In a new scientific study published online on January 30, 2015 in the peer-reviewed journal Environment International, Lorber and colleagues assess adult exposure to bisphenol A (BPA, CAS 80-05-7) via diet. The researchers previously measured BPA in a variety of foods sold in Dallas, U.S. and detected BPA in 63 of 105 samples. The current study builds upon the earlier one by adding 116 food samples from the same region. The two rounds of sampling are used to estimate exposure to BPA, which is then compared to total intake of BPA determined from urinary biomonitoring data. The authors calculated BPA exposure to be 12.6 ng/kg/day. Canned foods constituted 98% of the intake. Total adult central tendency intake determined from BPA urinary concentrations was markedly higher and ranged from 30 to 70 ng/kg/day. The authors provide possible explanations for this difference. First, the BPA canned food concentrations may not be adequately representative of canned foods sold on the U.S. market. Second, not all canned foods, which might contain BPA (e.g. soft drinks), were sampled in the study. Third, non-food exposure pathways were excluded from the exposure assessment. The authors conclude that the study nonetheless underscores the importance of canned foods in the overall BPA exposure of adults. In a new report, the Food Packaging Forum summarizes the study.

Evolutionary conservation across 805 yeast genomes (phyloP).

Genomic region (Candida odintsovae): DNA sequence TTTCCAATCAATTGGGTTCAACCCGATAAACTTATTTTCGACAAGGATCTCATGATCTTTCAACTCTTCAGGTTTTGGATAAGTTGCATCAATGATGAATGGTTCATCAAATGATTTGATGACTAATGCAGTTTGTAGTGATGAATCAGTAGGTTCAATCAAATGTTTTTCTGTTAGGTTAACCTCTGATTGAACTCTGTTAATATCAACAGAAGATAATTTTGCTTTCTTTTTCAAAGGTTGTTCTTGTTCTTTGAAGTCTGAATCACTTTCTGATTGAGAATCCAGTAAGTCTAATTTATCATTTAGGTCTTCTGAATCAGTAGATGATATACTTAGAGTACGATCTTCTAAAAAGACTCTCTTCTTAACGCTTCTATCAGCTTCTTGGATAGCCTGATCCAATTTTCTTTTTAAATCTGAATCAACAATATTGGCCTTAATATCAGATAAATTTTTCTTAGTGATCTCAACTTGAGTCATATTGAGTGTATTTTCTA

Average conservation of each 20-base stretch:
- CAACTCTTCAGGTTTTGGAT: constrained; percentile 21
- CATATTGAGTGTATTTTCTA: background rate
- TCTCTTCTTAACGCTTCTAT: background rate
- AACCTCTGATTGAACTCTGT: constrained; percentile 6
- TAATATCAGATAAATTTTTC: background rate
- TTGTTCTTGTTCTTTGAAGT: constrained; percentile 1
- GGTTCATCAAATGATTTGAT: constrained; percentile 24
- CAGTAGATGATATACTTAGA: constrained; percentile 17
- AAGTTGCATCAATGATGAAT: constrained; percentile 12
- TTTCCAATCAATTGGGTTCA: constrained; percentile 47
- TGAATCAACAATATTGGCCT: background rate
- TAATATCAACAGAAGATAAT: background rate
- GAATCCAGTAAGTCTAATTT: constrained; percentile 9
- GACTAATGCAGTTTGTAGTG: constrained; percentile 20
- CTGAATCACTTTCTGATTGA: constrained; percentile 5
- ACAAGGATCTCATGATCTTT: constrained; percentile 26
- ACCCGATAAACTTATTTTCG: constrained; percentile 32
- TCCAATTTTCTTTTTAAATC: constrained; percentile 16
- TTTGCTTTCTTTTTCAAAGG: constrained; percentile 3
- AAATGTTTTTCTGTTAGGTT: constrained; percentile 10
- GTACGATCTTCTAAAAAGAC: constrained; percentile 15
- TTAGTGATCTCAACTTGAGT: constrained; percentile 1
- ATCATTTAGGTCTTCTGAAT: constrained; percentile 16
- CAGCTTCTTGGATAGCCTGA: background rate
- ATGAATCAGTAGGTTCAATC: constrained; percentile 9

FPF report “Dietary intake of BPA in the US.”
Lorber, M. et al. (2015). “Exposure assessment of adult intake of bisphenol A (BPA) with emphasis on canned food dietary exposures.” Environment International 77, 55–62.